I mean, if you think about the Paradise Fire, the Camp Fire in 2018 that burned Paradise, California to the ground, that fire displaced 50,000 people at its peak. And the neighboring community of Chico suddenly had 20,000 new neighbors. That`s significant because Chico only has 100,000 people, right? So, that -- one of the municipal officials talked about that as 35 years of growth overnight, OK. You go from 100,000 to 120,000.

So, that raises all these issues around housing, transit, all kinds of infrastructure. And that`s why we need such an expansive approach to what we think of as disaster management. It`s not just firefighters, though, it`s certainly firefighters, it`s what makes a community resilient, able to absorb shocks. And that, you know, in Chico, it`s all been about the lack of affordable housing.

And so, when we think about something like a Green New Deal, we often hear these critiques like, well, what`s housing doing in there? What`s healthcare doing in there? What`s education doing in there? And that is disaster preparedness, because it`s investing in the infrastructure that is going to allow communities to absorb these kinds of shocks that are pretty much locked in.

HAYES: Yes, the locked in part, I think is the hard part to get our heads around because we`re coming up on one degree of warming, we`re probably going to get at least one more. That`s already the carbon that we`ve put in the air. I do think -- I mean, there`s a lot of grim news, right? But one thing that is palpable to me is this issue rising up people`s priority list. And this caught my eye today.

This was the Economist new government polling people about, you know, they ask them open-ended questions like what are you most concerned about. And one of their pollsters seeing today for the first time since the Economist and YouGov regularly conducting polls in 2009 Americans rate climate change as their second most important issue ranking above every other problem except healthcare.

And I, I feel like if you watch the political discussion, if nothing else in the U.S., the salience and primacy of this really has gone up partly, I think, in correlation to the frequency of disaster.


KLEIN: Yes. You know, it`s a reminder that when it comes to the political calculus of the climate crisis, you know, we often hear from politicians, we have to meet people where they`re at, where people are at changes, right? And it`s never wise to count out the Earth`s climate system as a key actor in this, right? Our planet has a way of intervening in these debates and changing people`s views very, very quickly. And I think that that`s what`s happening.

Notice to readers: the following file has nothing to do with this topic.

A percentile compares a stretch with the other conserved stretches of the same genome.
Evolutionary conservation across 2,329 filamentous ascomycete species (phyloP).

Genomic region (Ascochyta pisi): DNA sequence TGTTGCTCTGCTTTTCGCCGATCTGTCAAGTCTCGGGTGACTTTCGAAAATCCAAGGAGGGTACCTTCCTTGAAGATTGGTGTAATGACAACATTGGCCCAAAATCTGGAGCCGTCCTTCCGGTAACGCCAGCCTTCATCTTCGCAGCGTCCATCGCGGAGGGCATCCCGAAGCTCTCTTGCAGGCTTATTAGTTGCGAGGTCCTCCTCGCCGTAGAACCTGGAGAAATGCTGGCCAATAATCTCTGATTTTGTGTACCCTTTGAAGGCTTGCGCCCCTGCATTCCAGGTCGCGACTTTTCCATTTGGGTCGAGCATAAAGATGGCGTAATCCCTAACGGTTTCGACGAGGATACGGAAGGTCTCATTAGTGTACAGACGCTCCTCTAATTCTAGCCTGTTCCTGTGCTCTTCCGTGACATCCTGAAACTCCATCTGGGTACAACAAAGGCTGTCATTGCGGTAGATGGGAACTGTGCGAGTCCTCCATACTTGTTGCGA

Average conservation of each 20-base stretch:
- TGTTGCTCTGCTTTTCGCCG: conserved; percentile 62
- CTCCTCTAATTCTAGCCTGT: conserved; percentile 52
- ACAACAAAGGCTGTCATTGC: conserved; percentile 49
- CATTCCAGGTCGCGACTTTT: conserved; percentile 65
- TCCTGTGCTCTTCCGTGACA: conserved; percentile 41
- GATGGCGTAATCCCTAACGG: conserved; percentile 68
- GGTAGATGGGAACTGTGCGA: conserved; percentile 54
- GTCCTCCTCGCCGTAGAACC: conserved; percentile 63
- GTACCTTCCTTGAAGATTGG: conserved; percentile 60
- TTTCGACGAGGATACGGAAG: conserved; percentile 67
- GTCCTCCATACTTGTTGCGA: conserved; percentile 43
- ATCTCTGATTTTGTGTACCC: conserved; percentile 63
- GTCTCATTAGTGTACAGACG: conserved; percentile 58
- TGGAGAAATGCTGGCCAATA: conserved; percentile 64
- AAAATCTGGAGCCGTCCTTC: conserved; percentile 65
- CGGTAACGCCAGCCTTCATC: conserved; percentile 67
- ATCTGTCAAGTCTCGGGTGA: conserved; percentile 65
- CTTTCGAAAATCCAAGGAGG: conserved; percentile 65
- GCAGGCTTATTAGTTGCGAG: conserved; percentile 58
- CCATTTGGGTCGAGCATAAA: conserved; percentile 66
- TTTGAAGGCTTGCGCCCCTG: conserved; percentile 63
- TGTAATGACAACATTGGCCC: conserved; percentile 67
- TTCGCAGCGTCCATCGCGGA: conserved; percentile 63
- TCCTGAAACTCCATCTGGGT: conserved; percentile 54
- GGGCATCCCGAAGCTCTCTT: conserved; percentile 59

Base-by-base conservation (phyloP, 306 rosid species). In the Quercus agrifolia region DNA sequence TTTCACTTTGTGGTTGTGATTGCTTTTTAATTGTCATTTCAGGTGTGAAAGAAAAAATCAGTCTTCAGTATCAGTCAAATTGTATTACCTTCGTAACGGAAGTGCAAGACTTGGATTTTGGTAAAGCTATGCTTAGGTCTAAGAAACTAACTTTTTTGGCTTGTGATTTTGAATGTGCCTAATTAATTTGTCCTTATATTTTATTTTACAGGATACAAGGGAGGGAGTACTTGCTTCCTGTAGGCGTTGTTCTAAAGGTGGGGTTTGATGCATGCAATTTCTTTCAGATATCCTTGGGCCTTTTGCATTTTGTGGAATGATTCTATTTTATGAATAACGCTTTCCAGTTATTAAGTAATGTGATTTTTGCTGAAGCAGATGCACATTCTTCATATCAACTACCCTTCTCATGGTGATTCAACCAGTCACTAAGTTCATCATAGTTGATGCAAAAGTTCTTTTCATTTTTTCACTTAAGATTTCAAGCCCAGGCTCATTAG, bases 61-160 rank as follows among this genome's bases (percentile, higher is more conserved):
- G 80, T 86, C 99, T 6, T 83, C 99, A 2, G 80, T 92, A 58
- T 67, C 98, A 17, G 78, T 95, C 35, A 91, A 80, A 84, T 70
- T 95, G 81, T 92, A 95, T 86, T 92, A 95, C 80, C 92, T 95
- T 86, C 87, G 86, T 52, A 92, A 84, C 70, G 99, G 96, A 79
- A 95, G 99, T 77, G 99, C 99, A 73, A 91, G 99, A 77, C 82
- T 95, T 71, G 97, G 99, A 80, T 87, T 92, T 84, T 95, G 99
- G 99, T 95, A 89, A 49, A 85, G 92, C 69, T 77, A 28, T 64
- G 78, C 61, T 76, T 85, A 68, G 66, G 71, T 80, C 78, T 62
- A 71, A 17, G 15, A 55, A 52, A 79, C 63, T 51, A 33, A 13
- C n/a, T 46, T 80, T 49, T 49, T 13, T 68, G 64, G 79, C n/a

And you`re right. That poll is really dramatic. It`s the first time that climate has ranked second. And you know, crime, gun control, abortion, education all trails are behind. Though, as you know, Chris, in some ways, I think separating out climate from other issues, like the economy or health, you know, it`s in some ways, it doesn`t really make sense. Climate isn`t an issue. It`s our literal infrastructure. We are all inside it. Every other issue is inside climate. But it is really striking that people feel that sense of urgency now.

HAYES: Well, I had that thought yesterday --


KLEIN: And it changes what`s possible.

HAYES: Yes, I had, I had that thought yesterday as I was breathing the literally unhealthy air on the eastern seaboard of 176 and remember reading articles about political mobilization in China around clean air. And one of the points that was made in that piece was, if you are a rich businessman in Shanghai, there`s lots of things you can do. You can to avoid the traffic or, you know, put in a water filter, or send your kids to a private school. But at the end of the day, you got to go outside and walk in the same air as everyone else in Shanghai does, and you got to send your kids out to play in it.

And I thought about that yesterday and there`s literally no escape from this air. Like, whoever you are, and obviously, people have to work outside have it worse, but there is a commonality here that I hope is increasingly dawning on people that this is -- we don`t get out of this one.

KLEIN: Yes. And, you know, I live in, in British Columbia and we`ve had this experience summer after summer. And there`s something unique about that claustrophobia, especially in a place where most people don`t have air conditioning, or any of the kind of filters, because the truth is you can buy your way out of it a little bit, you can, you know, have a sealed climate-controlled environment with good HEPA filters and so on.